Knee-rattling, unrelenting, complicated by shady sections and producing speeds in excess of 85 miles-per-hour, the Stelvio downhill in Bormio is as demanding as any on the World Cup.

“The old Stelvio is how she is always is – just dark, pretty icy and definitely bumpy everywhere,” said U.S. racer Bryce Bennett, following his opening training run on Saturday.

“It’s so bumpy, rattly and dark – now it’s gametime cause we’re at the ‘real deal’ downhills,” Travis Ganong says about the upcoming third downhill of the season.

Racers kick out of the starthouse at an altitude of 2,225 meters and are immediately confronted by a 63% gradient before launching off the “La Rocca” Jump, a fast and adrenaline-induced start to the roughly two-minute, two-mile course.

“It’s in your face right out of the start, you’re going very fast, very quickly, probably up to 90 mile-per-hour ten seconds into it,” said Bennett, who finished a career best fourth on the Stelvio two seasons ago.

Travis Ganong (USA).

“Right out of the gate is an opportunity to just put the hammer down and take a little more risk,” he said. “For those willing to take it, I think you can gain few tenths there.”

The U.S. downhillers arrive in Bormio feeling the positive vibes from last weekend’s stellar performance in Val Gardena, in which Ryan-Cochran Siegle led the charge, posting a second place downhill finish, a career best result. Bennett was fourth, narrowly missing the top-three podium by 0.08 seconds, and Jared Goldberg was sixth, also a career best.

Cochran-Seigle clocked the fastest training runs on both Saturday and Sunday on the Stelvio, gaining valuable time on the shaded, lower section of the course.

“I’ve had a few good training runs, especially in the past, some good racing as well last year for this downhill track,” Cochran-Siegle tells Ski Racing Media.

“I have a good general feeling and understanding for where this hill takes you. I was trying to ski some different lines, approaches, trying to find some more time.

“I think there are still some sections I can improve upon. I’m happy with my skiing, but it will get more competitive over the days ahead.”

Ryan Cochran-Siegle (USA) trains in Bormio.

Cochran-Siegle, 28, who is making his fourth appearance in Bormio, having finished fifth in the Alpine Combined last season, described the tough test that the Stelvio piste presents.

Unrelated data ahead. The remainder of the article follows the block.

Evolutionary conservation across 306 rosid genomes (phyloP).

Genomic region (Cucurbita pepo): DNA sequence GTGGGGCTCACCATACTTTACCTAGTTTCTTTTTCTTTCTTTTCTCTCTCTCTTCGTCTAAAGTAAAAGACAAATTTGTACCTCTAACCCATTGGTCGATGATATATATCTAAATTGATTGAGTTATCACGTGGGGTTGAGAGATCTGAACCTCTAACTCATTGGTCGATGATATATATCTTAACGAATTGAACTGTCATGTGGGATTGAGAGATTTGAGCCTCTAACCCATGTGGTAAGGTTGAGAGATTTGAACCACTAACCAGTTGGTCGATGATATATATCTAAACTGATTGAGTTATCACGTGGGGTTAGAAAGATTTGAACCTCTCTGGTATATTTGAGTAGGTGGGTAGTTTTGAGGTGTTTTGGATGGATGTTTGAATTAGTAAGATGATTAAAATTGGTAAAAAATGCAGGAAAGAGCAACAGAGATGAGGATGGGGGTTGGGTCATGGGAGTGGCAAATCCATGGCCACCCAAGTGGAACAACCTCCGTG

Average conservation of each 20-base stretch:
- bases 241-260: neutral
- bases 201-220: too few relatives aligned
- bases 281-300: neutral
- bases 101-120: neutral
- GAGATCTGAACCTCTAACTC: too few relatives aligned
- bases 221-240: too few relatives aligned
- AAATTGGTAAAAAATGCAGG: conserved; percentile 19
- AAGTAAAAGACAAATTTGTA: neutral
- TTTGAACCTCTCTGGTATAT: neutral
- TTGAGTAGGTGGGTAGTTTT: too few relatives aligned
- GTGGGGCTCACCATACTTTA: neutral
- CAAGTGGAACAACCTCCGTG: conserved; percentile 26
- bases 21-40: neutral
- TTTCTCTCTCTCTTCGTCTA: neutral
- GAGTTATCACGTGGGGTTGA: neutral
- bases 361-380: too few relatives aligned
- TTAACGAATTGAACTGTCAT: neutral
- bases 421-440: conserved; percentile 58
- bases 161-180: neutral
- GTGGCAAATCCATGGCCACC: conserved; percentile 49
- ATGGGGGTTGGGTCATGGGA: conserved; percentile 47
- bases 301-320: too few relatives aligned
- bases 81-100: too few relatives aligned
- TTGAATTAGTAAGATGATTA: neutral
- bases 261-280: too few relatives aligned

“The turns are big and could be challenging in places, but it also kind of helps you in others,” he said.

“The combination of the jumps and the high speed areas, and with the snow this year, it definitely is a firm surface pretty close to ice, you get a good rattle through the ski for most of the turn.

“It’s a fun track to ski when you can kind of let go of the fear, and just focus on being nice, smooth and confident on it.”

Cochran-Siegle appears poised to potentially become the first U.S. downhiller to win on the vaunted Stelvio track since Bode Miller’s World Cup victory, in December 2007.

The revered course has also been the setting for one of the greatest days in U.S. Ski Team history as Miller and Daron Rahlves sped to downhill gold and silver medals at the 2005 FIS World Championships.

However, the U.S. Ski Team has also suffered through some less than memorable moments and prolonged slumps on the feared Northern Italian Alps course, which has been a regular stop on tour – with a brief hiatus between 2014-2016 – ever since the 1985 FIS World Championships.

Ganong first attacked the Stelvio in 2010 and has attained one of his two World Cup downhill victories in nearby Santa Caterina, in December 2014. The Squaw Valley racer also suffered a season-ending right knee injury on the Stelvio in 2017, subsequently missing the 2018 PyeongChang Olympics.

Travis Ganong (USA) races in Bormio 2010.

“Back in 2010, the mentality on the U.S. team was pretty negative toward Bormio and the Stelvio,” Ganong recounts. “As a young rookie on the team, everyone was grumbling about how it’s so dark, bumpy, bad time of the year and all these negatives, but my whole career, I’ve really liked coming here.